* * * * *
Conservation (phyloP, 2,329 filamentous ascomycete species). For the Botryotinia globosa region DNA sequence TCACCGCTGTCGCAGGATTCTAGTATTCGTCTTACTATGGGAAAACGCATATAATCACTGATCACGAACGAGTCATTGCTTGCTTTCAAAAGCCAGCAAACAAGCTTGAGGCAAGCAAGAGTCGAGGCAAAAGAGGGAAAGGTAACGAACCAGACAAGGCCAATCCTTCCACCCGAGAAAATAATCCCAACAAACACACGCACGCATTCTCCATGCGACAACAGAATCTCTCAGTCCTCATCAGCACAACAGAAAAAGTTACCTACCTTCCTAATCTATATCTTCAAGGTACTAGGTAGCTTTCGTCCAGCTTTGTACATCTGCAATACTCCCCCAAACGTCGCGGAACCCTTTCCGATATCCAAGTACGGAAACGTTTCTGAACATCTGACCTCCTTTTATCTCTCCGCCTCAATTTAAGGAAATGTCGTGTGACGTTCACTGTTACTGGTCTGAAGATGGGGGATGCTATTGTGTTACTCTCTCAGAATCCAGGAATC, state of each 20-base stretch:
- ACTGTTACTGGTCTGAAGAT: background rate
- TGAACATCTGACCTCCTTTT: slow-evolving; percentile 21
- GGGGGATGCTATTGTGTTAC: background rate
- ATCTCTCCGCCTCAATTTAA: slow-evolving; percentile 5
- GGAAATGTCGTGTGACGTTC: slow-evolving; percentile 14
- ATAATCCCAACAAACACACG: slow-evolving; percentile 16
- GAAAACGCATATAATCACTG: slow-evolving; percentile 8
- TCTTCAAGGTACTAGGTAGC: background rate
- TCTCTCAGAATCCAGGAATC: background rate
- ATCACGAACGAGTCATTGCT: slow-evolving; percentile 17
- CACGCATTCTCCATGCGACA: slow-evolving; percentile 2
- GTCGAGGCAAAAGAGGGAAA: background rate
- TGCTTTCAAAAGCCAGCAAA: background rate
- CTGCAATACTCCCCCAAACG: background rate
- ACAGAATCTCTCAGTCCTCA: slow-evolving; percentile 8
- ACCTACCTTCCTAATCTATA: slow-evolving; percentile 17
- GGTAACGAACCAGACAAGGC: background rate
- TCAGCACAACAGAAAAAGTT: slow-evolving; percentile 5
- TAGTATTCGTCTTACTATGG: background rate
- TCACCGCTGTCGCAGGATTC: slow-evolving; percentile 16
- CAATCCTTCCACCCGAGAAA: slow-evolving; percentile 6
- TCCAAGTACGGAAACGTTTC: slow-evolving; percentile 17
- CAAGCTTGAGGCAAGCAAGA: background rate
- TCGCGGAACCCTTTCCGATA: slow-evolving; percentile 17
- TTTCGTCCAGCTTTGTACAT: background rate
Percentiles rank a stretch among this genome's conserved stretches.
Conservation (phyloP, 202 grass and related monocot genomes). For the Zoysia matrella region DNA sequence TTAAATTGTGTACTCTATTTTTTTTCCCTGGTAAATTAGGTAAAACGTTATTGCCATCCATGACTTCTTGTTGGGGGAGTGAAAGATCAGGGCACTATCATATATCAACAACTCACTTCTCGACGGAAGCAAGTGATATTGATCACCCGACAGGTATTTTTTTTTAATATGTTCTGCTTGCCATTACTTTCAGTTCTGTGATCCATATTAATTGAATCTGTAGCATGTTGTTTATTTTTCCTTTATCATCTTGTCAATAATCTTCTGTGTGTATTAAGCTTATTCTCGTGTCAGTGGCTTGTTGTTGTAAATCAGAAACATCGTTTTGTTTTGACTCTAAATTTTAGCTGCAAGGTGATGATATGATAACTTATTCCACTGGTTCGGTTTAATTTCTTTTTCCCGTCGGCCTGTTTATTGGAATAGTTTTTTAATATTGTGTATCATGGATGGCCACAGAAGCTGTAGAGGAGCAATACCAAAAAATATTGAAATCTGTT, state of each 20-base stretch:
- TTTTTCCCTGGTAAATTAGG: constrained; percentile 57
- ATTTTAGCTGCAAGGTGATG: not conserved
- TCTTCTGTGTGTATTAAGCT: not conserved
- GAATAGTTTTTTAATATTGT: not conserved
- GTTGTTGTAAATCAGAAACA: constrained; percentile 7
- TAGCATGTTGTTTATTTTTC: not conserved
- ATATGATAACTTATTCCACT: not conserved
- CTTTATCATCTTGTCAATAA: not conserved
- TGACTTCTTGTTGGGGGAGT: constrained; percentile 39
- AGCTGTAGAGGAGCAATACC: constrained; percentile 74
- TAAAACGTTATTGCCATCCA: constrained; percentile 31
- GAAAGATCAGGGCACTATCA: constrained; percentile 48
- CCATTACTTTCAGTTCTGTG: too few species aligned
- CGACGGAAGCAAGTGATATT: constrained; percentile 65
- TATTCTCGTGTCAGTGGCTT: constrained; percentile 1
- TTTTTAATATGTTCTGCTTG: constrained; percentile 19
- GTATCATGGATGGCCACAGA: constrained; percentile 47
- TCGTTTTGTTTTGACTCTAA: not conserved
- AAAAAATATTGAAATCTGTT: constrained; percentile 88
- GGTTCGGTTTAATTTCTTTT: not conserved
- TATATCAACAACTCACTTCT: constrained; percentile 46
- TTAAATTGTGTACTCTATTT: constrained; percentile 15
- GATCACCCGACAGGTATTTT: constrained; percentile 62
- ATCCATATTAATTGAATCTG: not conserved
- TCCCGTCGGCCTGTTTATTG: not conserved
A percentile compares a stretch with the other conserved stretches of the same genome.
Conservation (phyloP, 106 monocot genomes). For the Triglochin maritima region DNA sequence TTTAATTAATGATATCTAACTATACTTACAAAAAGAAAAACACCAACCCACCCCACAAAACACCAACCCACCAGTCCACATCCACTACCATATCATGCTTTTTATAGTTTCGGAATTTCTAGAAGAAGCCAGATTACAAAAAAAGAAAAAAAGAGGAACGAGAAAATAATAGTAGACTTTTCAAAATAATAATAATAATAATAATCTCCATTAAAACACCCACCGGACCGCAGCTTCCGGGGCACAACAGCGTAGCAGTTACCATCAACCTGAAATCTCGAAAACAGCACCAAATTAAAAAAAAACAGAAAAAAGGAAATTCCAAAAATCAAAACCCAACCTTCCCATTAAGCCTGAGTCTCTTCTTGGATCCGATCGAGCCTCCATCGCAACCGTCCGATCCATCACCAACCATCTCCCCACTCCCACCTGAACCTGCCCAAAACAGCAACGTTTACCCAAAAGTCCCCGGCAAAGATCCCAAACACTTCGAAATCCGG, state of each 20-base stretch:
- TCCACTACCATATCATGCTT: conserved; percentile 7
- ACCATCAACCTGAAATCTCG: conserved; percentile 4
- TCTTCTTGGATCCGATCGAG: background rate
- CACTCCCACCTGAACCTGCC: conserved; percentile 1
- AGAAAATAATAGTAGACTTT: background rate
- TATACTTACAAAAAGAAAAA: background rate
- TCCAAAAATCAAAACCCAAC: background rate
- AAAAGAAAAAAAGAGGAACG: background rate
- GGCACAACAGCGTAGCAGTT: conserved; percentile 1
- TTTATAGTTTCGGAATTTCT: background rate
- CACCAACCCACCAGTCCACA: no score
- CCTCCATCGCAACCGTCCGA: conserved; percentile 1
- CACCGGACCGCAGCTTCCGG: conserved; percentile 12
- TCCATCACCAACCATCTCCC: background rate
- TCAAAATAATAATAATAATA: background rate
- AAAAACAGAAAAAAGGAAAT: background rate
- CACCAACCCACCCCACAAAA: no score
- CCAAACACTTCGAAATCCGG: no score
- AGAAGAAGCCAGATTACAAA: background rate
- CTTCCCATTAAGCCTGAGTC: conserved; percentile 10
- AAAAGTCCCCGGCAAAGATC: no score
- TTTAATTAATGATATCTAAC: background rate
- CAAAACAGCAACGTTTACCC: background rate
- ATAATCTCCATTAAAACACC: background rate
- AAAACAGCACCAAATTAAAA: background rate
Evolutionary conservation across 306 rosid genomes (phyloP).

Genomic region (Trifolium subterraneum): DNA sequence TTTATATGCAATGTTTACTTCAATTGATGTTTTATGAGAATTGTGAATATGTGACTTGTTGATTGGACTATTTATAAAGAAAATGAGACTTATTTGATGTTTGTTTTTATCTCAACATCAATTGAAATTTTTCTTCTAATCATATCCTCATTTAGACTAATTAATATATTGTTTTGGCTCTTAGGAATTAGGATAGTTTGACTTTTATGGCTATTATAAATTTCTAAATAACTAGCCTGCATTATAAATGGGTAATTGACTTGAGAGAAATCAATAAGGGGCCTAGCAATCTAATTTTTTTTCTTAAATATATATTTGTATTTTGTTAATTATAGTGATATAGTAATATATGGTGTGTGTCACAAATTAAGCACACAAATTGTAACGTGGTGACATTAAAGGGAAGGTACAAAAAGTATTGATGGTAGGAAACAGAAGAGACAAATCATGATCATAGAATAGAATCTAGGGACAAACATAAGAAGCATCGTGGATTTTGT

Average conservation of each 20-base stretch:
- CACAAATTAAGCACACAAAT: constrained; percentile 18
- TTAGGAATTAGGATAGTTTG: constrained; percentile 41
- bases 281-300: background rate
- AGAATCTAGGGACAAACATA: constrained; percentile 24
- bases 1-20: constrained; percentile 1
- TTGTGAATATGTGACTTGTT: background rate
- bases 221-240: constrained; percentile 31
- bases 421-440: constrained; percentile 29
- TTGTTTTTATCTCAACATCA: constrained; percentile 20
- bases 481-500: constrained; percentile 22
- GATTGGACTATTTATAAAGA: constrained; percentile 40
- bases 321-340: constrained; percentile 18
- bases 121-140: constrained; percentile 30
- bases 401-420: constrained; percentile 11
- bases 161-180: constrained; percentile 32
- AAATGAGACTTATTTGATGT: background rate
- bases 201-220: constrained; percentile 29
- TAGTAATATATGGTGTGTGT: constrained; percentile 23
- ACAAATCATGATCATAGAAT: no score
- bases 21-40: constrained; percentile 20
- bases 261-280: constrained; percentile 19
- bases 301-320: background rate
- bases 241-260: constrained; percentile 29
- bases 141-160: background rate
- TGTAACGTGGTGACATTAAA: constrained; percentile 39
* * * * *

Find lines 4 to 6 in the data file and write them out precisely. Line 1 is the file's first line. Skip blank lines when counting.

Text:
- GGGGGATGCTATTGTGTTAC: background rate
- ATCTCTCCGCCTCAATTTAA: slow-evolving; percentile 5
- GGAAATGTCGTGTGACGTTC: slow-evolving; percentile 14